2016 East Coast Championship Results

Ben Richardson, Megan Watson and Chris Hufstader put on a dominating performance over 2 1/2 days of racing in beautiful weather at Rockport, MA  June 17-19, 2016.  Second was Tomas Hornos with his crew Kate Wysocki and Beanie Eisner.  Third was Jim Raisides, Charlie Pendleton and Elise Mazareas.  Congratulations to all and full results at the link below.

Also congratulations to the winning junior team of Hunter Zonnenberg, Jasper Westhoven, and Will Bedford.

Thanks to Rob Paterson and the whole team at Sandy Bay for a great regatta.

Full Regatta Results

Boyd Building Viking Ship

Class member Stuart Boyd has a fascinating project, building a viking ship.  The full story is here but you can read about it below as well!


Imagine A Viking Ship Off Crane Beach? This Guy Will Make It Happen

Imagine A Viking Ship Off Crane Beach. This Guy Will Make It Happen

Entrepreneur Stuart Boyd with images of his Viking ship
Entrepreneur Stuart Boyd with images of his Viking ship

Stuart Boyd can imagine what a sight a Viking boat would be from Crane Beach or sailing up the Essex River.

The Hamilton resident can picture it because he’s having one built.

“I can just imagine it at Crane Beach, the stares and the awe,” he said.

The boat, which will be 38 feet long, will then become the centerpiece for his new business, Norsvald, which was borne of a “flippant comment” he made while striving to solve a problem in the tech world.

Originally from Bangor, Co. Down, itself a sailing town in Northern Ireland, Boyd explained over coffee in Zumi’s how he went from working in consumer electronics to self-employment on a Viking boat.

“I’ve always been on the water,” he said. An experienced sailor and licensed captain, Boyd said he wouldn’t consider himself an expert on wooden boats.

Meanwhile, in his professional life, Boyd found himself working in tech companies and learning a lot about teams and putting together high-performing groups.

Casting his eye to the world of startup businesses — and it’s sky-high failure rate — Boyd wondered if he could build teams across the fledgling businesses to help them improve their odds.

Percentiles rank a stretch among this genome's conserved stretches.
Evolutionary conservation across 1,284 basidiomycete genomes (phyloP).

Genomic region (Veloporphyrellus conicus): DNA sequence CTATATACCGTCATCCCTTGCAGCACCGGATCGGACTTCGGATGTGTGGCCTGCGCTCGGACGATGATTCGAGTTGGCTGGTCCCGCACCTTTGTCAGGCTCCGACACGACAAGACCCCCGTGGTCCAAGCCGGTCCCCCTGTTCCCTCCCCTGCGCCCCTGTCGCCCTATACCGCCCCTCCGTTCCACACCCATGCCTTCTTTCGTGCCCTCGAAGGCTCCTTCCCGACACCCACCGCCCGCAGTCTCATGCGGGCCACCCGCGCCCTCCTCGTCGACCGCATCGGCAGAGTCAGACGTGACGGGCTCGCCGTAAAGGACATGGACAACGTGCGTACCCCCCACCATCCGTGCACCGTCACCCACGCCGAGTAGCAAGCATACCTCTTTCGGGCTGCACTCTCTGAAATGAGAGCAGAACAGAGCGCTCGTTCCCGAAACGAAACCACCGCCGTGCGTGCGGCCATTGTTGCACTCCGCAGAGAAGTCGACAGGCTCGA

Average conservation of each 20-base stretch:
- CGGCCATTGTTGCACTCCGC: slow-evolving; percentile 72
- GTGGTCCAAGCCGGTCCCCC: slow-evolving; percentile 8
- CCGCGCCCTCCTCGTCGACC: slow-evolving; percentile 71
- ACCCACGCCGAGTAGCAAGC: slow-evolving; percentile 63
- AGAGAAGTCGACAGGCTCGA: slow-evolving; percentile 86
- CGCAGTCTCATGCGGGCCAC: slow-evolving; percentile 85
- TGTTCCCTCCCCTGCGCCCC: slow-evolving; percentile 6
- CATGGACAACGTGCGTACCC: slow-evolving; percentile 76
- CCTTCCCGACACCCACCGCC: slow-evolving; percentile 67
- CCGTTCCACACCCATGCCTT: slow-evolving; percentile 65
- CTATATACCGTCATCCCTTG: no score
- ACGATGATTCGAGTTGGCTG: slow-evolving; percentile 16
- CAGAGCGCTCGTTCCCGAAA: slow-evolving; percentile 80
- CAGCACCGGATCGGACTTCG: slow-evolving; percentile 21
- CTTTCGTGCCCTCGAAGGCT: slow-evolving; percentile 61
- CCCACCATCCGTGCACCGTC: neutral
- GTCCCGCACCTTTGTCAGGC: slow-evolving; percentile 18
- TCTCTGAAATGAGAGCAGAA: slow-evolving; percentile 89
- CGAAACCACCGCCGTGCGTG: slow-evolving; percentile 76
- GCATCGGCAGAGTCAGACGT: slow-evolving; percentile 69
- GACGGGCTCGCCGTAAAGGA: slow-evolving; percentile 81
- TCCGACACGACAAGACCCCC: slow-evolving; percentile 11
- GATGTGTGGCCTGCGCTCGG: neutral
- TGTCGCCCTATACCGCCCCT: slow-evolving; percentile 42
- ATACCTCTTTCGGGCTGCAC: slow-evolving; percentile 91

While in Denmark “scouting around the tech scene there,” Boyd popped into a Viking museum to look around.

Looking at the old ships, including one that had been built in 1040 in the Viking settlement of Dublin, Boyd was struck by how the Vikings worked together on the sea in open boats to travel great distances.

Boat builder Jay Smith
Boat builder Jay Smith (Norsvald Instagram photo)

“I’d rather see a Viking ship sail up the back of Crane Beach and take small groups on that,” he said in the museum.

The Norvalds seed had been planted.

“The technology is so old, yet it’s relevant today,” he said.

All it needed now was an authentic Viking ship. Built from scratch. On the North Shore — that the U.S. Coast Guard would approve for commercial use.

Through his research, Boyd found Jay Smith, owner of Aspoya Boatyards in Anacortes, Wash.

A Midwesterner, Smith went to Norway as a young man and studied boat building in the Nordic tradition there. He has been in the business for 30 years now.

However, the vessel being built isn’t for a private owner. It will take 12 paying customers and two crew on team-building exercises. That requires permits and safety checks.

Boyd is liaising with the Coast Guard to ensure that happens.

He is working with Jim Taylor, who has his own yacht design company in Marblehead, to ensure the Coast Guard recognizes and approves the boat as seaworthy.

But Viking building techniques and materials are also being included, Boyd said. Over 1,000 hand-made rivets are being used, for example.

Made from old logging chains, the rivets had to be chemically analyzed and tested for strength in a lab to be approved as building materials.

But details like that will be important for people to experience living history while on the team-building exercises, Boyd thinks.

Finish work in Essex

Jay Smith (right) examines the keel (Susan Wood via Instagram)
Jay Smith (right) examines the keel (Susan Wood via Instagram)

The hull, built from oak carefully selected from forests of the Pacific Northwest, is almost half built, Boyd reported.

With the help of an arborist, trees were chosen where their natural crooks formed the boat’s shape.

Four “strakes” are already in place, and three more need to be added, Boyd said.

The Washington work should wind up later this year. The hull will then be loaded on a truck and driven across the country.

It’s an easy enough ride, Boyd laughed. “It’s literally one left turn” off Route 5 in Washington, then it’s I-90 all the way east.